Agents Begin Shifting Away From Distressed Homes

(Star Tribune/MCT) -

When the recession hit and many real estate agents quit the business, Jason Stockwell’s sales kept going up.

His strategy was basic: Follow the market. He started with traditional deals, but quickly shifted to short sales and foreclosures when the industry began to slump.

“I’ve never had a year that I haven’t improved,” said Stockwell, 35, who has been a Realtor for nine years. “What I’ve done … is always focus on what’s going on. If I see short sales going on, I go for them. If I see REOs (real estate-owned properties), I try to get them.”

Now, the nimble Re/Max Results agent, who was recently named the top-selling Realtor in Minnesota for 2012 by consulting company Real Trends, is shifting his strategy again. He’s turning his attention back to traditional sales, as the market moves away from distressed properties and regular homeowners are in a position to sell. It’s a key switch being seen by Realtors nationwide, and could ultimately bolster a profession that took a major beating during the recession.

“The percentage of business that is related to distressed (housing) has declined over the last few years,” said Steve Murray, editor of trade publication Real Trends, which tracks and ranks agents nationwide. “We still see a lot of teams and agents who do a lot of units; a lot of that is still distressed and REO property, no question about it. However … the mix of their more traditional, regular business has come up quite a bit in the last few years.”

Like Stockwell, who sold more than 300 properties worth a total of $41 million last year, many agents have spent the past few years focusing on distressed sales, but are adjusting as the market quickly changes course. “We were probably about 72 percent distressed properties last year, and now we’re about 50-50,” said Kimm Pastrana, ranked fifth in Minnesota by Real Trends. “And we expect that to continue to decline throughout the year.”

Earlier this month, RealtyTrac reported that foreclosure filings during June fell to their lowest level since the end of 2006, suggesting that fewer homeowners are having trouble staying current on their house payments.

It’s a welcome change for agents, many of whom had no choice but to turn to distressed properties during the recession. The economic downturn forced thousands of Realtors out of the industry, and those who remained had to find a way to stand out. Many of them, like Stockwell, began to work with the U.S. Department of Housing and Urban Development, which sells reclaimed Fannie Mae and Freddie Mac properties and then contracts with agents to handle those transactions. Agents also work directly with banks that deal with distressed properties.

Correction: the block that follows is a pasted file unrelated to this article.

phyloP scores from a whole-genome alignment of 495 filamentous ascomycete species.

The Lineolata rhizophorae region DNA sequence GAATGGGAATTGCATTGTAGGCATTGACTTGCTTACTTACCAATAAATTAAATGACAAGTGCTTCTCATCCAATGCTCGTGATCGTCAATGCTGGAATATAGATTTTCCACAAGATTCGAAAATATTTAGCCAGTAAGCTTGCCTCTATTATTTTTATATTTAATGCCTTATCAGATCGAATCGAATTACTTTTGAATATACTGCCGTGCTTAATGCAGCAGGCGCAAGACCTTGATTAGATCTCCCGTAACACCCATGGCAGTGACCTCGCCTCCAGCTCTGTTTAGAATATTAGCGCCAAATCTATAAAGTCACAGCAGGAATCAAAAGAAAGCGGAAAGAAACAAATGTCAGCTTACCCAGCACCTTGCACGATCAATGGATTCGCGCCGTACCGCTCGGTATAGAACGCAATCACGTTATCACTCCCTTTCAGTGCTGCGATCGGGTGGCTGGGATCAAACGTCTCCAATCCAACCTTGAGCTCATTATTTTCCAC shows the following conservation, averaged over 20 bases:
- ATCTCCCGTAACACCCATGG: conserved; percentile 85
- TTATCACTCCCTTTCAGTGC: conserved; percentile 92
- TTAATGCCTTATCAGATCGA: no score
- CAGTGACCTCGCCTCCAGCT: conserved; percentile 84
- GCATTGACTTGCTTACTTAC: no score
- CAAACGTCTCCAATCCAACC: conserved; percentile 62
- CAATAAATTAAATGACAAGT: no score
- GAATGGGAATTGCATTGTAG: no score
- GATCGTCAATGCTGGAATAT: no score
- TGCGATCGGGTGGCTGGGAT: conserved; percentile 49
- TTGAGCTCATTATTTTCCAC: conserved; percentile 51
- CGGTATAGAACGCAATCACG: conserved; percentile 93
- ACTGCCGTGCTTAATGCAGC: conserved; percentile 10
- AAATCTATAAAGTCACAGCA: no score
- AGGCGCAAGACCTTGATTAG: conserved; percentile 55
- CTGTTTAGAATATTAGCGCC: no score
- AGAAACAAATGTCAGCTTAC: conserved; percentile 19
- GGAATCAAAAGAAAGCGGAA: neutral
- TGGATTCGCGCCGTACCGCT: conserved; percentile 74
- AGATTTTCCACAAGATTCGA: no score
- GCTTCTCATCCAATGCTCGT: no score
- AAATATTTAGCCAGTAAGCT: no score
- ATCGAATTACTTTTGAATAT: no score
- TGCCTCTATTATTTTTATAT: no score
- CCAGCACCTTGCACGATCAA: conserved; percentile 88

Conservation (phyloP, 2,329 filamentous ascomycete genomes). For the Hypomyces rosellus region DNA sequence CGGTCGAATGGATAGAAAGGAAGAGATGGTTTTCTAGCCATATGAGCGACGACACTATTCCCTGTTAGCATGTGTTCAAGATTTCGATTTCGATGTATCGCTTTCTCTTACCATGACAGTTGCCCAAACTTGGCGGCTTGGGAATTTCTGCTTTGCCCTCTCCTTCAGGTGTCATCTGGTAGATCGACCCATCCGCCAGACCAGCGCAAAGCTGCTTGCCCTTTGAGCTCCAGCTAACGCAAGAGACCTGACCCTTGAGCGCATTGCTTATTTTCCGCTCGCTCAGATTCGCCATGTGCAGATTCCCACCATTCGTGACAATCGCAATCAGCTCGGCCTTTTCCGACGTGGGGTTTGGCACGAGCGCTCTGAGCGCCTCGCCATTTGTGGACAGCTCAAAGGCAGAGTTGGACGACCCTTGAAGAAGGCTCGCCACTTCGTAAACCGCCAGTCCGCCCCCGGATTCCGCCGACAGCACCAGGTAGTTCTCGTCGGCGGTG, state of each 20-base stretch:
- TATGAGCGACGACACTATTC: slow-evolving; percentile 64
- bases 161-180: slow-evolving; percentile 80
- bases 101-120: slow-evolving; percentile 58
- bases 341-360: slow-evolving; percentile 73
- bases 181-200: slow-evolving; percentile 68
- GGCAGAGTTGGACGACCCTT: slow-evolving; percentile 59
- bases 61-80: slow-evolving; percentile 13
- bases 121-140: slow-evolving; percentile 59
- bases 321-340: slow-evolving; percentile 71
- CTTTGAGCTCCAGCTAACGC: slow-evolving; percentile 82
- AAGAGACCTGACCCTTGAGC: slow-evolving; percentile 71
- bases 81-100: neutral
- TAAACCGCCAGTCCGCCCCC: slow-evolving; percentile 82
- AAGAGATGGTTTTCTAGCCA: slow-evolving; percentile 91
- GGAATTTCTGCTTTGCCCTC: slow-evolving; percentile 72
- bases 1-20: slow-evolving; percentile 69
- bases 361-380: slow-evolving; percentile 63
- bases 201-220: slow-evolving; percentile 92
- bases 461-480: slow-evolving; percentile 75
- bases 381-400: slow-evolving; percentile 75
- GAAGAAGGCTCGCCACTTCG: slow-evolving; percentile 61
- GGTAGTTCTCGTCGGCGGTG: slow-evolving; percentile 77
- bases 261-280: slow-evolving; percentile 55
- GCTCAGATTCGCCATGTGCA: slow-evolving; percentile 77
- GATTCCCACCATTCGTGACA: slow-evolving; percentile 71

Jeremy Peterson, ranked No. 3 in Minnesota by Real Trends, said he benefited from getting a contract with HUD two years ago. “I do a lot of REO contracts,” Peterson said. “I sell Fannie Mae, I sell government homes, and I basically went above and beyond their expectations. … The inventory is still there for the core agents that do a good job.”

Stockwell, whose bank clients include Bank of America, said it was tough to become one of the few agents to land a coveted spot working with banks. “It is a true blessing to be lucky and good enough to work with many of these clients, considering they have thousands of agents applying and ready to take your place in a second,” he said.

Yet the shift back to traditional sales means easier times for Realtors, even though being part of the broader market is more competitive than being a bank’s preferred agent. A healthier market means there are more regular sellers, and that creates “more opportunity for every Realtor,” Stockwell said.

Matt Schafer, ranked No. 2 for 2012 by Real Trends along with his wife, April, said working with banks takes a very different skill set.

“To earn the traditional listings, you need to market yourself with mailers and use technology to separate yourself from the competition,” he said. “With the banks, it was all about applying and keeping a relationship with that bank by properly handling their properties.”

And an improving market lends much-needed confidence to agents, something that was lost when the housing bubble burst, said Mary Bujold, president of Maxfield Research, a Minneapolis housing research firm.

“I don’t know that people are jumping in to become real estate agents, but the market is starting to turn around,” Bujold said. “Prices are starting to increase. We’ve got people out looking to buy. I think there are a lot of positive signs.”